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I read this relation and I am not sure why this is true, is it I can't see why it would be?

$$(e^{ -i\pi/2})^{ -ix}\approx ie^{-\pi x/2} $$ I get that $e^{i\pi/2}=-i$, but I can't see why this relation would be true.

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There must be an error. The quantity on the left is equal to $e^{-\pi x/2}$ exactly; the extra $i$ is not correct. –  Michael Grant Apr 26 '13 at 12:17
    
I don't think the relation is true. The expression on the left is $(-i)^{-ix}$. There is no universal convention for raising $-i$ to a non-integer power, which is what you are trying to do. –  Stefan Smith Apr 26 '13 at 23:31

3 Answers 3

You have to be careful working with complex exponentials because of problems with multivalued logarithms. The exponential $a^b$ for $a,b \in \mathbb{C}$ is usually defined in terms of the multivalued logarithm as $e^{b \log a}$.

As a multivalued expression, we have \begin{align*} (e^{-i \pi/2 })^{-ix} &= e^{-ix \log (e^{-i \pi/2 })} \\ &= e^{-ix (-i\pi/2 + 2\pi i k) } && (k \text{ an integer; } k = 0 \text{ for principle log})\\ &= e^{-x\pi/2 + 2\pi x k} \\ &= e^{2\pi k x}e^{-x\pi/2} \end{align*}

Therefore, for your statement to be true (in the sense that for one branch it works) we would have to have \begin{align*} e^{2\pi k x}e^{-x\pi/2} &= i e^{-x\pi/2} \\ \iff e^{2\pi k x} &= i \\ \iff e^{2\pi k x} &= e^{i \pi / 2} \\ \iff 2 \pi k x &\equiv i \pi / 2 \pmod {2\pi i} \end{align*}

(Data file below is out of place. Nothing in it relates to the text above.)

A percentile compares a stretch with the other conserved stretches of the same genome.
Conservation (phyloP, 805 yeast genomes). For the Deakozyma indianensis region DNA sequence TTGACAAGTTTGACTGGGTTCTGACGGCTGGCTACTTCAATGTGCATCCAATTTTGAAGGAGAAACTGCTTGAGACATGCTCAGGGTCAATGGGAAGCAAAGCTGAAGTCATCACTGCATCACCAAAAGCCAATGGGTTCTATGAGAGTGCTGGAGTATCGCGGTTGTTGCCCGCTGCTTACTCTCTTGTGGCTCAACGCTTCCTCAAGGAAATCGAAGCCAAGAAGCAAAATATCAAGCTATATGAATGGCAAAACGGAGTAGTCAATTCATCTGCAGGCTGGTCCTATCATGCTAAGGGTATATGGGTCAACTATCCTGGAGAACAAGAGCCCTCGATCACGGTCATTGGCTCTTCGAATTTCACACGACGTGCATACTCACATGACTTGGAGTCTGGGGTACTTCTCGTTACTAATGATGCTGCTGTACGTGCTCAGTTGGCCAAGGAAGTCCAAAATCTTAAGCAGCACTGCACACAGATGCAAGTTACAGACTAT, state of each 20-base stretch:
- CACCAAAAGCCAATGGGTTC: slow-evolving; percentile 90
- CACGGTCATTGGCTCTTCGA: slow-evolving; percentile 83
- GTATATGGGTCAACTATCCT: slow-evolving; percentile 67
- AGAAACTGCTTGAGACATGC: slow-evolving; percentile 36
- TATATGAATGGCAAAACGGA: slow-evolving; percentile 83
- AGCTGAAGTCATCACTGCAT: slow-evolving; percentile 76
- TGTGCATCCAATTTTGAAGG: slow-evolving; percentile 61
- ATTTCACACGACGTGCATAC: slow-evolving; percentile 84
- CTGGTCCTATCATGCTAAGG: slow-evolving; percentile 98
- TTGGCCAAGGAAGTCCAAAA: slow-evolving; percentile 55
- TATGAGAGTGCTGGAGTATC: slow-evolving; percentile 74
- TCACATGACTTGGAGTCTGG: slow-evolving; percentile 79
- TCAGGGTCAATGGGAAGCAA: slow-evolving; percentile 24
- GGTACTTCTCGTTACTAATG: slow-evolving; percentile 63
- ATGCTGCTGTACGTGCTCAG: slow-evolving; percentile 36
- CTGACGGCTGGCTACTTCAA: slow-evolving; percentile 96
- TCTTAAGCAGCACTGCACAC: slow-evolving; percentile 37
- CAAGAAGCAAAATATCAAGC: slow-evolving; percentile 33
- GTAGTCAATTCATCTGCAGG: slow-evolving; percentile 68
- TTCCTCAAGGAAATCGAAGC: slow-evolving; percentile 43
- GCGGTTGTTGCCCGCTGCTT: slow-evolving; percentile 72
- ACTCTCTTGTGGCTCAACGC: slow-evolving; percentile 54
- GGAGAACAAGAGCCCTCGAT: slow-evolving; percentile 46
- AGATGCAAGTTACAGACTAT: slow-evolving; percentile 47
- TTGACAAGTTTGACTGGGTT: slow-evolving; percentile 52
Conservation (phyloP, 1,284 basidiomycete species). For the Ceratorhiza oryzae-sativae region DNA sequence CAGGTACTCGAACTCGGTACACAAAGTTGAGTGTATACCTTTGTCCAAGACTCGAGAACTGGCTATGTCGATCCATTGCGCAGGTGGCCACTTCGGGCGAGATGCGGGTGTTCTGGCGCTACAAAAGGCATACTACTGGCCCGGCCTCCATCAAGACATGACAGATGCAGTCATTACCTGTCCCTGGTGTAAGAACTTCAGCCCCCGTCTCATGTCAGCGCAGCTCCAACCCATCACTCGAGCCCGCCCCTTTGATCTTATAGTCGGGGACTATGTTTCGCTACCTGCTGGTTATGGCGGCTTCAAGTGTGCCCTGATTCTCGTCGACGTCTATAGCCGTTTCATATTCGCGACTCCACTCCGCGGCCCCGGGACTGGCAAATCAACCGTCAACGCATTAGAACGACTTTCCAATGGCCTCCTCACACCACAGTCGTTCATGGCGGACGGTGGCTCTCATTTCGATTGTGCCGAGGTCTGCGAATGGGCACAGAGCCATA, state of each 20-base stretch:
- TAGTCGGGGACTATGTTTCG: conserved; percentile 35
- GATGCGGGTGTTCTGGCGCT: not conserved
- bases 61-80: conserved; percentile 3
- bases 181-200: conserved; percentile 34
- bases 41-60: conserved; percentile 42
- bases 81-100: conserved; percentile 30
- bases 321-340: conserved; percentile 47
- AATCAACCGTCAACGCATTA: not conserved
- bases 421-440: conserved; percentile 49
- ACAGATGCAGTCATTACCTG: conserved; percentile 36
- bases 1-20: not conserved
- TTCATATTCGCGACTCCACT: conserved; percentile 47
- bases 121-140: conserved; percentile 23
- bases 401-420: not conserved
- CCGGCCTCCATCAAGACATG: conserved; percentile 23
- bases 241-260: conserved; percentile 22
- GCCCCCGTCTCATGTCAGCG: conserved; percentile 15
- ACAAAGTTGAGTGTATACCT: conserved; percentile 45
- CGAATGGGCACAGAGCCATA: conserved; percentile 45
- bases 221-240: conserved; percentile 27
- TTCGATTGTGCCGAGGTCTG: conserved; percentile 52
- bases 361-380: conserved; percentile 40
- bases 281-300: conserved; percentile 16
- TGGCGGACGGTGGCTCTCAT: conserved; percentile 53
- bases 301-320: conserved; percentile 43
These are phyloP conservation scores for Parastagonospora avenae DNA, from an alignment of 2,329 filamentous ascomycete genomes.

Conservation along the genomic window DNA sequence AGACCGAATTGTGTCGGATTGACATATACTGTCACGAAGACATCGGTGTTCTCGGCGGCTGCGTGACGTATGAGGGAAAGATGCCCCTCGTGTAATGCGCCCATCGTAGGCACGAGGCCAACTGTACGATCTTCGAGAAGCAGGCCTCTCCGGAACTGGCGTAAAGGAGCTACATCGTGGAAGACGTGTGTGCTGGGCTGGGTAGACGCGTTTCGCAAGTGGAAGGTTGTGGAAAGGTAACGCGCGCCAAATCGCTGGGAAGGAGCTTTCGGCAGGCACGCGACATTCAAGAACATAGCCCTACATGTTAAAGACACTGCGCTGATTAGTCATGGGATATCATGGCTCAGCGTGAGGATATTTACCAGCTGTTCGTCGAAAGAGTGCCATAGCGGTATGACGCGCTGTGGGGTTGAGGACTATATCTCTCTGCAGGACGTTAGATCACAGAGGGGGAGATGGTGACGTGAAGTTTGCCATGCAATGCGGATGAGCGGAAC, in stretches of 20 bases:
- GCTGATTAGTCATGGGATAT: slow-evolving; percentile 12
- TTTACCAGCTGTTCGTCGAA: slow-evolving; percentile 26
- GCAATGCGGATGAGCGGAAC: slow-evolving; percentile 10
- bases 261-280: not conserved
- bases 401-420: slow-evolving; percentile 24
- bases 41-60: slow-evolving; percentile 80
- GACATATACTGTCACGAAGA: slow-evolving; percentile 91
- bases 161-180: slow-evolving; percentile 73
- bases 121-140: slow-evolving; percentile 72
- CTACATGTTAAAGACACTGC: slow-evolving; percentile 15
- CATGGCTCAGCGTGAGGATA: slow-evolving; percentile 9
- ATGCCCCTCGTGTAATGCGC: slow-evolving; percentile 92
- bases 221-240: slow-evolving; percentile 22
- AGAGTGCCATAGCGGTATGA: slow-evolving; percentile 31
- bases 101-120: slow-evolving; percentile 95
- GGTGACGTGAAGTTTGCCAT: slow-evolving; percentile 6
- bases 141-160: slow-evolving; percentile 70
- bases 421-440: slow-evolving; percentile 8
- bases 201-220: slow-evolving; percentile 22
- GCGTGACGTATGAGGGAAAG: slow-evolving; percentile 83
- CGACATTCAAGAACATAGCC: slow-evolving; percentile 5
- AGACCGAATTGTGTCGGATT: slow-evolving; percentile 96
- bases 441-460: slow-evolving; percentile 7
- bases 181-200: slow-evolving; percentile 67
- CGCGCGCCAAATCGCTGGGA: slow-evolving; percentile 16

For this to be true, $x$ must be purely imaginary. Let $x = i(m + r)$ where $m$ is an integer and $0 \le r < 1$ real. \begin{align*} 2 \pi k (i(m + r)) &\equiv i \pi / 2 \pmod {2\pi i} \\ \iff 2 \pi i m k + 2 \pi i k r &\equiv i \pi / 2 \pmod {2\pi i} \\ \iff mk + kr &\equiv 1 / 4 \pmod {1} \\ \iff kr &\equiv 1 / 4 \pmod {1} \end{align*}

In summary: the only time your statement could actually be sort of true is when $x$ is purely imaginary, and the fractional part of the imaginary part of $x$ (i.e. $r$ above) multiplied by some integer $k$ has a fractional part of $1/4$.

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Given $z$, $\omega \in \mathbb{C}$, $z\neq 0$

$$z^{\omega}=e^{\omega Log(z)} $$

where $$Log(z)=log(|z|)+i(arg(z)) $$

Let $ z = e^{-i\frac{\pi}{2}},- $ $\omega=-ix$

Then

$$(e^{-i\frac{\pi}{2}})^{-ix}=e^{-ix(Log(e^{-i\frac{\pi}{2}}))} $$

$$Log(e^{-i\frac{\pi}{2}})=log|1|+i(-\frac{\pi}{2})=-i\frac{\pi}{2} $$

so

$$(e^{-i\frac{\pi}{2}})^{-ix}=e^{-ix(-i\frac{\pi}{2})}=e^{-\frac{x\pi}{2}} $$

I'm sorry I don't get the factor $i$

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yeah that is what i get but the factor i is important, mm il have another think –  user73685 Apr 26 '13 at 12:07
    
@user73685 can you give some context? It may be very important –  Jorge Apr 26 '13 at 12:09

Use basic index laws.

$$ (e^a)^b = e^{ab} $$ What do you get when you do this?

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This isn't true in general for complex $a$ and $b$ -- not even as a multivalued expression. –  Goos Apr 26 '13 at 13:30
    
It wasn't a complete answer, and that was for good reason. –  Glen O Apr 26 '13 at 13:42

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